Araba A. Appiagyei-Dankah
There’s no shortage of hits, but with no clear frontrunner, some of our writers make a case for their personal Summer Jams—the tracks they've been tanning to for the past two months.
“F.A.M.E.” bounces between youthful innocence, explicit sexuality, and time-tested weariness. Though it offers many potential hit singles, the album lacks a cohesive sound and style.
At times, Karen Russell’s “Swamplandia!” is an ode to prose, filled with clever turns of phrase, sharp insight, and language so rich and detailed that images of an isolated Florida swamp seem to jump from the pages of the book directly into the mind. However, its murky plot and tiresome back-and-forth narration overwhelm Russell’s stylish prose and the charm of her characters, and the novel sinks into a swampy, convoluted mess.
"For Colored Girls" paints black women as strong but emotionally imbalanced victims of a resoundingly negative portrayal of black masculinity.
Though professionally run and varied in content, the Arts Intensives Harvard will offer to students in January face many challenges in their pilot stage.
All ages and demographics should get a kick out of "Red," and most will probably wish that they could be badass enough to be classified “Retired, Extremely Dangerous” in old age.
“Lonely Avenue” is exactly what anyone would expect from a collaborative work involving Ben Folds and Nick Hornby – cerebral, melancholy, and musically adventurous.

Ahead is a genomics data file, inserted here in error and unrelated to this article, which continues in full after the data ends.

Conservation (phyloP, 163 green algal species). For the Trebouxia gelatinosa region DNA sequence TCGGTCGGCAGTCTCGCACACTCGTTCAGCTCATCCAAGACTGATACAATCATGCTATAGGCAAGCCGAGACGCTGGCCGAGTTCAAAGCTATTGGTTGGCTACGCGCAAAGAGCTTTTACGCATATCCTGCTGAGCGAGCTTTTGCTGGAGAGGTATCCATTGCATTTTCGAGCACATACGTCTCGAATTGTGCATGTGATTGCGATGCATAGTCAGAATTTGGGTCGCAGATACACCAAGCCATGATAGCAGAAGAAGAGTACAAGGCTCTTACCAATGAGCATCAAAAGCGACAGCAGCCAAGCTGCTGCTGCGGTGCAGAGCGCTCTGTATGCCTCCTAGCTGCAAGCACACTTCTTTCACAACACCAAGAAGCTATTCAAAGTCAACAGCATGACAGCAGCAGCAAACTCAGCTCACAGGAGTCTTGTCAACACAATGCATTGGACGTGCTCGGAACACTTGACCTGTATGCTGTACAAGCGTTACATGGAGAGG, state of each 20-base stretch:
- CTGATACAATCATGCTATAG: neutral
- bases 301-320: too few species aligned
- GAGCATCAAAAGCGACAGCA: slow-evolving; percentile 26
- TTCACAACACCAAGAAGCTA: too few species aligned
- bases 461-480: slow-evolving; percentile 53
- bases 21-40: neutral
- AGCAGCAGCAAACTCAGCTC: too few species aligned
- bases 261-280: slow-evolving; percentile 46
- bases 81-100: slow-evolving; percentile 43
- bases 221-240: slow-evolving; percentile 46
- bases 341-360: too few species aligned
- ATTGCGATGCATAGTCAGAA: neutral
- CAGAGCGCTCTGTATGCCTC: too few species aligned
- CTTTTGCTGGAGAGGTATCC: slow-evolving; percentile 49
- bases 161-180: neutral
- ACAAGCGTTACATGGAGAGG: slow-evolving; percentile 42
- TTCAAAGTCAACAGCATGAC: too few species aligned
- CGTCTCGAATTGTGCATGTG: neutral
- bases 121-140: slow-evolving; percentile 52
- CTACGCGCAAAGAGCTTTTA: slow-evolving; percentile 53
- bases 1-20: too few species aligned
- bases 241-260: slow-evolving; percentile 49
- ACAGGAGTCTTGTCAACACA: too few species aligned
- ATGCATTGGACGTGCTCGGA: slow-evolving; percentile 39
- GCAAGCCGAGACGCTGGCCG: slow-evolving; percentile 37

"Easy A" has a storyline that isn’t particularly original, believable, or funny, and the plot spins completely out of control in the final third, but the movie manages to remain entertaining because of Stone and a few outstanding performances by her supporting cast.
It’s not that “Everything Under the Sun” is a particularly bad album, but rather that it sounds like nice background music, a comfortable amalgamation of Top 40, indie pop, and contemporary adult that you might hear in Urban Outfitters.
"Going The Distance" stands as yet another flop in Drew Barrymore’s extensive resume of mediocre romantic comedies.
The platinum success of Drake’s “Thank Me Later” is proof that self-deprecating, privileged, lovesick hipsters can find a home on the rap world’s hard streets.
“He’s one of those amazing brains who can process advanced quantum mechanics and rip an awesome jazz solo. He uses both sides of the brain to the fullest,” says E. Forrest O’Connor ’10 regarding his roommate Malcolm G. Campbell ’10.
“What if we’re two loons, nutty as fruitcakes, and there’s no one else around as a sanity barometer?” asks matriarch ...
“Can you make good from bad? What is art, and what is musical theater as art?” asks director of “High ...
In order to show the Harvard population that hip-hop dancing is nothing to fear, Expressions is offering two dance workshops on April 21 and April 28.